“We understand that we’re going to be without Rob, and we’ve got to make sure that from a preparation standpoint, staying in it mentally throughout the course of practice, those types of things, you get him enough,” Pagano said. “There’s a fine line because we know we’re not going to have him for four weeks. You’ve got to get the other guys ready to go, get them playing time and get them the snaps that they need. It’s tough.

“I’m not going to say we’ve totally ruled out the idea of him playing in the preseason. We’ll just take it day by day. I know we’ve got two opportunities left and we’ll just see where we’re at. If there’s an opportunity and it makes sense for us to get him out there then we will.”

The third preseason game is when teams tend to play their starters through at least halftime. That game for the Colts will be against the New Orleans Saints at Lucas Oil Stadium on Saturday. The final preseason game is the opposite. The starters routinely sit out that game.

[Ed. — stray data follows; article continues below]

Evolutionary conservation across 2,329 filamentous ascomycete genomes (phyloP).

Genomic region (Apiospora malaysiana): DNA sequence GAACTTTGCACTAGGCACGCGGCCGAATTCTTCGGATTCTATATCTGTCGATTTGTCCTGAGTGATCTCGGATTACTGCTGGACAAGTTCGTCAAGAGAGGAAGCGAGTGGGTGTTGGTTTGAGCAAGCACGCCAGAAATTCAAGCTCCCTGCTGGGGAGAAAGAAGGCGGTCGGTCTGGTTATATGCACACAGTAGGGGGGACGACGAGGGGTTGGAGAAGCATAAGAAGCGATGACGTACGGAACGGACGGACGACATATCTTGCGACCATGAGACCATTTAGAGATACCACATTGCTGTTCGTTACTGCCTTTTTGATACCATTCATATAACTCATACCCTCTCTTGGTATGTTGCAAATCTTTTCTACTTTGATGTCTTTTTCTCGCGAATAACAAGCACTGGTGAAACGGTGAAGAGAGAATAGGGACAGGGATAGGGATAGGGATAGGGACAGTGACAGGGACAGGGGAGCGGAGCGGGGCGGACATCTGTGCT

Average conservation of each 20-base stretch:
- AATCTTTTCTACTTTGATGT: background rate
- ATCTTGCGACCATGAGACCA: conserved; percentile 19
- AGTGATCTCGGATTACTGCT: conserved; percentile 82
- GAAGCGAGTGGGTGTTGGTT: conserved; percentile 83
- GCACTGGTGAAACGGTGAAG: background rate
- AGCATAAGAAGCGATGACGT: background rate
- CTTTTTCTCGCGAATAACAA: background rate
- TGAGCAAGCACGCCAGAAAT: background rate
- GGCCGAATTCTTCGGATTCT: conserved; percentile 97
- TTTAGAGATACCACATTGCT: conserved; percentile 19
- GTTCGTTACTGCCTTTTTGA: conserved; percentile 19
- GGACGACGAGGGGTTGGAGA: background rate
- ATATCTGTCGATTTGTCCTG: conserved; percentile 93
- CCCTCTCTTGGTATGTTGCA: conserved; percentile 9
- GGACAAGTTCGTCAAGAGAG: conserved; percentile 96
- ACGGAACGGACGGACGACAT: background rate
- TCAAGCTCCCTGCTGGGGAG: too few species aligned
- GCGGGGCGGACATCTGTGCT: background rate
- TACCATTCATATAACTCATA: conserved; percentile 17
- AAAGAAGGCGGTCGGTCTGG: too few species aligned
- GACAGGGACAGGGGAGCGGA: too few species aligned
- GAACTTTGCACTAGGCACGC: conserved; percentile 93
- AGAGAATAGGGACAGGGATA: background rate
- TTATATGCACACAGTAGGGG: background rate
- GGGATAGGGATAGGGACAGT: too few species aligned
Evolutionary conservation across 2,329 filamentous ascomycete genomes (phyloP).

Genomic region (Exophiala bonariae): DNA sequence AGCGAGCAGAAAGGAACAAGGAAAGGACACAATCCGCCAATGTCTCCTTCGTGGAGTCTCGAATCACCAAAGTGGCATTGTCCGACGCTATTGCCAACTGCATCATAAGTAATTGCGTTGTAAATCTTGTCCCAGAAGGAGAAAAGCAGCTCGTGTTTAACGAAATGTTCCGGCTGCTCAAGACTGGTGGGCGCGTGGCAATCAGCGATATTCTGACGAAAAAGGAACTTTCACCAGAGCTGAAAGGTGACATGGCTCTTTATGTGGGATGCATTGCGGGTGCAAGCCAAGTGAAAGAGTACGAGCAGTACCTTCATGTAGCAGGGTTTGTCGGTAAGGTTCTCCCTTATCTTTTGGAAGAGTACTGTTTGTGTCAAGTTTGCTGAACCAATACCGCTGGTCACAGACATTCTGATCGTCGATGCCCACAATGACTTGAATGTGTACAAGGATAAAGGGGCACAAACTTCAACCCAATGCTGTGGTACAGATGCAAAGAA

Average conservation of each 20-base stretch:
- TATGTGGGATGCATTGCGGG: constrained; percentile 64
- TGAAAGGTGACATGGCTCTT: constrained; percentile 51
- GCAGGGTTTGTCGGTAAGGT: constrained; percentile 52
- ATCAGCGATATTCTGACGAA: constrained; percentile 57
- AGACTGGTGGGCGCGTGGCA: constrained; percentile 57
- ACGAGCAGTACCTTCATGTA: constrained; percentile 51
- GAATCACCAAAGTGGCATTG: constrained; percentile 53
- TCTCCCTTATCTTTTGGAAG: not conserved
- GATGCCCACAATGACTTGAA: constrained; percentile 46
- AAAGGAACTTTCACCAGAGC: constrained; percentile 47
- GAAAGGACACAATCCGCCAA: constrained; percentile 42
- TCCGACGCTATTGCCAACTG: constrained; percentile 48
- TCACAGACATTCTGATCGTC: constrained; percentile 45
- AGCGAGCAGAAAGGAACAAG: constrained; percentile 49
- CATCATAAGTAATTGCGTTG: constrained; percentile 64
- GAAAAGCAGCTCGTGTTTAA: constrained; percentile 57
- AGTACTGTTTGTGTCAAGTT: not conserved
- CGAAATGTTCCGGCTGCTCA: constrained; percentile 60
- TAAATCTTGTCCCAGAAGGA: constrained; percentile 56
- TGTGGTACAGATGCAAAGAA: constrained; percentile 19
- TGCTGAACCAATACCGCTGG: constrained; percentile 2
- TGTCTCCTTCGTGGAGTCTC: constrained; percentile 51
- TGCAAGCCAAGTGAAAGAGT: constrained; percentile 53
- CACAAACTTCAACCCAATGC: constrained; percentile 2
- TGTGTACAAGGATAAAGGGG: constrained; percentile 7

Bjoern Werner will start in Mathis’ absence.
INDIANAPOLIS -- The Indianapolis Colts thought they had gotten the ball back from the Giants on back-to-back plays in the first quarter on Saturday.

One was an interception by cornerback Darius Butler. The other was safety Mike Adams recovering a fumble after cornerback Greg Toler had stripped the ball from Giants receiver Victor Cruz.

Both plays did not count because a flag was thrown. Both penalties were because of illegal contact by the Colts.

The Colts found out the tough way just how serious the NFL is about the illegal contact penalty. Defensive players are not allowed to touch the offensive player after he gets outside of the 5-yard contact zone.

The Colts were called for illegal contact five times Saturday.